This summer of 2008 will be most memorable to me because once again I spent a night at a definitive Los Angeles landmark - the symbolic Hollywood Bowl - and with the single greatest force in film music - the incomparable John Williams!
To see him perform live is an experience like no other. His singular ability to capture the beauty, drama, excitement, humor, and even terror in film through music is mind-blowing.
It's nothing short of masterful how his numerous film scores have stood the test of time being distinctively iconic and universally recognizable. This year's concert title aptly puts it in perspective - "John Williams: A Hollywood Legend".
I thoroughly enjoyed "John Williams: Maestro of the Movies" last year that I made a pact to go on a pilgrimage to see John Williams make magical movie music every summer at the Bowl.
With the country freshly relishing its victory in the recent Beijing Olympics, John Williams opened the night with a tribute to the Olympic Games. And he started with a most fitting piece - the jubilant "Olympic Fanfare and Theme" which he himself composed and conducted for the 1984 Los Angeles Olympics.
A reflective interlude followed with "Song for World Peace," a most lyrical and symbolic piece that focused on flute and violin - instruments that reflected notions of tranquility. The three-piece opening salvo was concluded with "The Olympic Spirit" that featured film clips of past and most recent Olympic victories.
Williams perhaps never fails to mention his 35 years of collaboration with film director Steven Spielberg at each concert that he likens their relationship to a good marriage of movie and music that had always been harmonious in artistic expression.
So, he summed up the first half of the concert with music from their countless collaboration: Excerpts from "Close Encounters of the Third Kind" (1977); "Flight to Neverland" from "Hook" (1991); "The Adventures of Mutt" and "Irina's Theme" from "Indiana Jones and the Kingdom of the Crystal Skull" (2008); and "Raiders March" from "Raiders of the Lost Ark" (1981).
The second half of the concert dubbed "Hooray for Hollywood" started with a tribute to American film director and choreographer Stanley Donen whose body of work includes "Seven Brides for Seven Brothers" (1954), "Always Fair Weather" (1955) and "Singin' In The Rain" (1952). As Williams' special guest, he provided lively banter and interesting insights into his featured films.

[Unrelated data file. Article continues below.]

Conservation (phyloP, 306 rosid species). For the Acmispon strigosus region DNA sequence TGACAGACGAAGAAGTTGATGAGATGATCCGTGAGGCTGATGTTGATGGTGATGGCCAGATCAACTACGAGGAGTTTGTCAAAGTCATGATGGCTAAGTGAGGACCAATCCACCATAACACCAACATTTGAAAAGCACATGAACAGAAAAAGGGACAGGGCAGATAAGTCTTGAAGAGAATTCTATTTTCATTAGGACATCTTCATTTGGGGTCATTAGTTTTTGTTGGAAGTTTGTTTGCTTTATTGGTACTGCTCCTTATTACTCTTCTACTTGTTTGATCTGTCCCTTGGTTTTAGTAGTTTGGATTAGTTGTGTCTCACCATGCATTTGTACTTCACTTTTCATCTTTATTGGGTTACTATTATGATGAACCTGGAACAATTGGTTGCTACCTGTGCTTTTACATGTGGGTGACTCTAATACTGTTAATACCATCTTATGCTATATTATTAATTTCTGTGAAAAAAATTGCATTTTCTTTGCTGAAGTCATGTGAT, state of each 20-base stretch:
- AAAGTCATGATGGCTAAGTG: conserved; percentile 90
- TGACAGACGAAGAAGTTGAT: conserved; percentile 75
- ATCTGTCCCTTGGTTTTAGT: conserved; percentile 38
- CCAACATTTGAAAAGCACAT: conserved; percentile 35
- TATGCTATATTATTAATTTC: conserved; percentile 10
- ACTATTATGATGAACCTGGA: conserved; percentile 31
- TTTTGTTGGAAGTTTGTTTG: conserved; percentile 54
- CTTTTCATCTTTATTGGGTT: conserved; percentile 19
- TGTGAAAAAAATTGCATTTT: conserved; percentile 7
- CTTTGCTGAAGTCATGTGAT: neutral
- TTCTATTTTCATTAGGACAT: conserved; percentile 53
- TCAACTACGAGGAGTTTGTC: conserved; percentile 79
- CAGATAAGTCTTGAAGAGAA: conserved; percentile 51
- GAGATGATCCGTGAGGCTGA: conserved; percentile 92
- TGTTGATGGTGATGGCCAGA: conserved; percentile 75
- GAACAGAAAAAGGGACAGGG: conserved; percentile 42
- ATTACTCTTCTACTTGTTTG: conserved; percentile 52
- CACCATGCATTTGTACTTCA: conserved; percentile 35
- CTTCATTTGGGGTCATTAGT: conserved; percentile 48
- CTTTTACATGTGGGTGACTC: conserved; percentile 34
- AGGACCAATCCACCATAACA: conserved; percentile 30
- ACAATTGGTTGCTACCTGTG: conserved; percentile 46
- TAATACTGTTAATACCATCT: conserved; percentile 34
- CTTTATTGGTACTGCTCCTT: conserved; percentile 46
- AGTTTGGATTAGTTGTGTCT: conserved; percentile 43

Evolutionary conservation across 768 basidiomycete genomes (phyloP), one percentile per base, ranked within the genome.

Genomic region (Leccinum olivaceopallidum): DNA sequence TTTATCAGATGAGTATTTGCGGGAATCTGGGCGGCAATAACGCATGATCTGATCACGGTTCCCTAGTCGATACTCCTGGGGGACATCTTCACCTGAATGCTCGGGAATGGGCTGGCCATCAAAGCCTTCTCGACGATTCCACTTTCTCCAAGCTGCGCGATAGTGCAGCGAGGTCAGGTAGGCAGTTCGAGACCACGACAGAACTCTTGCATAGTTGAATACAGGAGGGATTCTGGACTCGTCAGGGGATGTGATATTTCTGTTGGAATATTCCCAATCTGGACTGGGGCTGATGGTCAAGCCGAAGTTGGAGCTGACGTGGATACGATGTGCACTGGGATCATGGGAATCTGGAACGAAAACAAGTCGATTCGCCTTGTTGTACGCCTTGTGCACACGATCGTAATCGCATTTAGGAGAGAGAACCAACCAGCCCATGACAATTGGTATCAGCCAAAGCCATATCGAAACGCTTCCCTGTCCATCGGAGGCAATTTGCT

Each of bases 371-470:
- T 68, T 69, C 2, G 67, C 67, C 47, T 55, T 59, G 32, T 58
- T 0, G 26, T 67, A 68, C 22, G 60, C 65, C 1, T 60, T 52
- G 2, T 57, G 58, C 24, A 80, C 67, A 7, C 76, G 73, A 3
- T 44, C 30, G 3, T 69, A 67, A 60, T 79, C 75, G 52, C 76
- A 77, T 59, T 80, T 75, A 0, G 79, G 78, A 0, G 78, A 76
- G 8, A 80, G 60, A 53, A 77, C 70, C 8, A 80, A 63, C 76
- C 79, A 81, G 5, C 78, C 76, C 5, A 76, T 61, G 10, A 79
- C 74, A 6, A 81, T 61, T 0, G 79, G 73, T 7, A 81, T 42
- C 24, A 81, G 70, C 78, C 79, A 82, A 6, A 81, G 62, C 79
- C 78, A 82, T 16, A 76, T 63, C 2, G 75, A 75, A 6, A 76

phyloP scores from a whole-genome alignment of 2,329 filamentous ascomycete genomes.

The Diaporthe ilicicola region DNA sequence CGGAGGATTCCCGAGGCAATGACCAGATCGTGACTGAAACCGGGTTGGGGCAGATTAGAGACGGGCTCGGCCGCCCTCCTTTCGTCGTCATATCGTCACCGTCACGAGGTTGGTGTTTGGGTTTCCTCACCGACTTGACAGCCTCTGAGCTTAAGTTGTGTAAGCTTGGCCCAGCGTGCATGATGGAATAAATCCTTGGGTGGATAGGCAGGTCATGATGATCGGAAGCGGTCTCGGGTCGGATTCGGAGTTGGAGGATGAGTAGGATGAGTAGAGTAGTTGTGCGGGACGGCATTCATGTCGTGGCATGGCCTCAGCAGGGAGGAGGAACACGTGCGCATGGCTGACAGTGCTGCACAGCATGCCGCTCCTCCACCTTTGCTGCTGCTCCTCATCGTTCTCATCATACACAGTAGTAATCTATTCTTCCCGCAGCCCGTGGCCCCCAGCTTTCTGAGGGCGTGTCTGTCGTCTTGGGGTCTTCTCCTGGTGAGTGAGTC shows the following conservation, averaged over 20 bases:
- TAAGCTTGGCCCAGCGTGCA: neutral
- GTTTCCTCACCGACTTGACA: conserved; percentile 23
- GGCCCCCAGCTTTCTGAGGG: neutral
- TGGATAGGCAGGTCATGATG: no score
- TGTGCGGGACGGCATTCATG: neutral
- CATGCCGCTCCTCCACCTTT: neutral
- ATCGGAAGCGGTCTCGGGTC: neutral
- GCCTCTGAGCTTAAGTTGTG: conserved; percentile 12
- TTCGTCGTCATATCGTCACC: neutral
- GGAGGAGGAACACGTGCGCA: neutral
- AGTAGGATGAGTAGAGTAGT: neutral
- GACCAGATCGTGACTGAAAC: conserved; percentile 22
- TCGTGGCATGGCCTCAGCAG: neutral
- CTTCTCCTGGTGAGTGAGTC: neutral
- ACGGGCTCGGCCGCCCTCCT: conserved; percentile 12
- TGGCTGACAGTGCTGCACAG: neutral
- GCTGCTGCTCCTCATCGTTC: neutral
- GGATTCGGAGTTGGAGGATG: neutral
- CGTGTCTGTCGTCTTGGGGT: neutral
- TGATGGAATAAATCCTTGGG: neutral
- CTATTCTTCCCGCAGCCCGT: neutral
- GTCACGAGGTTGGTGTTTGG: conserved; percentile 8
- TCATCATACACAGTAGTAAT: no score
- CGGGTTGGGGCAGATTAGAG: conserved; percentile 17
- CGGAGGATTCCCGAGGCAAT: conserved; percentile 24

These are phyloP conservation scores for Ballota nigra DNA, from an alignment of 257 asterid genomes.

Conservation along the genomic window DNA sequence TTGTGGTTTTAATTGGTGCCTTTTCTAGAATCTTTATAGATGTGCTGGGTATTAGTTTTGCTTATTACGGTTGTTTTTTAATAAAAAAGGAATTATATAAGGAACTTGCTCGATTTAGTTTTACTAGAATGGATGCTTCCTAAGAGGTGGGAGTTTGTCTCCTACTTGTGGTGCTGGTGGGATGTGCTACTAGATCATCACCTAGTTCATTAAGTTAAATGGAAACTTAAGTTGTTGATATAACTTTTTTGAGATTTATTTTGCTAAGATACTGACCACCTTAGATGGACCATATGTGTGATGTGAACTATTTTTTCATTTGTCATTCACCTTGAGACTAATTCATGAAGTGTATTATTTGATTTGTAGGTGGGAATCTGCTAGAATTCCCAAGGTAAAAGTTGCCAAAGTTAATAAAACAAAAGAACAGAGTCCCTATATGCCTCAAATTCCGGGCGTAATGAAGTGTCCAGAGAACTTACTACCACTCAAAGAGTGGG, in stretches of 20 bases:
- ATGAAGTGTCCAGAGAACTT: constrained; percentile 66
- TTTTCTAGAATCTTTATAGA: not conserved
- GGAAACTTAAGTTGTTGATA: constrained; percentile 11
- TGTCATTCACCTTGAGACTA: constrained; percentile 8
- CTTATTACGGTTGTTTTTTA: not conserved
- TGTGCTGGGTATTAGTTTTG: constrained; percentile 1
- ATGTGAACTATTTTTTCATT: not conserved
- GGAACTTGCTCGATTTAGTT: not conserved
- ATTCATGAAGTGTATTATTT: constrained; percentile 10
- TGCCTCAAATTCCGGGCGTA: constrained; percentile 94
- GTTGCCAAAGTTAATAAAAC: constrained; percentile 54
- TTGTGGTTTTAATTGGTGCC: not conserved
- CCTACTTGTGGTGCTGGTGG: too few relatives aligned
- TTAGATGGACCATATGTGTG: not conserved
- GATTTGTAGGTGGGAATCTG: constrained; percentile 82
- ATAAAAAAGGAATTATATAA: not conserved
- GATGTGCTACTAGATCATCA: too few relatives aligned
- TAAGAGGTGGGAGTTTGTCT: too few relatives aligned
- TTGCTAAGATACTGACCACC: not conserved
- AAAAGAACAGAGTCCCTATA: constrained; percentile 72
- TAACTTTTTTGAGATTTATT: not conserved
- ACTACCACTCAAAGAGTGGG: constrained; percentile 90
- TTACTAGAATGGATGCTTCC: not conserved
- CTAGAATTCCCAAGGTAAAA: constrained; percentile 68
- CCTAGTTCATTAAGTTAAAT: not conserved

Most notable technological insights were how Fred Astaire was made to appear seamlessly dancing on walls and the ceiling singing "You're All The World To Me" in the 1950 film "Royal Wedding," and the challenges met by Donen in fusing live action with animation in "The Worry Song" from the 1945 musical "Anchors Aweigh". These are amazing feats of technical triumph considering they were made during Hollywood's golden age.
Williams next conducted his score for the 1995 remake of the Audrey Hepburn 1954 classic "Sabrina". The orchestra featured critically-acclaimed violin soloist Bing Wang.
The last part of the second half was a fitting tribute to George Lucas and Steven Spielberg. Williams started with the eerie theme from "Jaws" (1975) which seamlessly segued to the victorious theme from "Star Wars" (1977).
This summer, I came prepared with a toy lightsaber and joined other fanatics light up the dark ampitheater with our neon "weapons". He capped the tribute with his soaring and Academy award-winning score for "E.T. - the Extra-Terrestrial" (1982).
What's a concert without an encore? After bowing out of the stage, the spotlight found him front and center again. The orchestra blasted away with the main theme from "The Empire Strikes Back" (1980) which found the faux lightsabers and hollers of adulation back in the air!
"Marion's Theme" followed as a tribute to the character popularized by Karen Allen which made a comeback in the fourth installment of the Indiana Jones movies. The encore was fittingly concluded by the triumphant march from "Superman" (1978).
Another great summer night with the most important composer of our time.
I can't wait for next summer.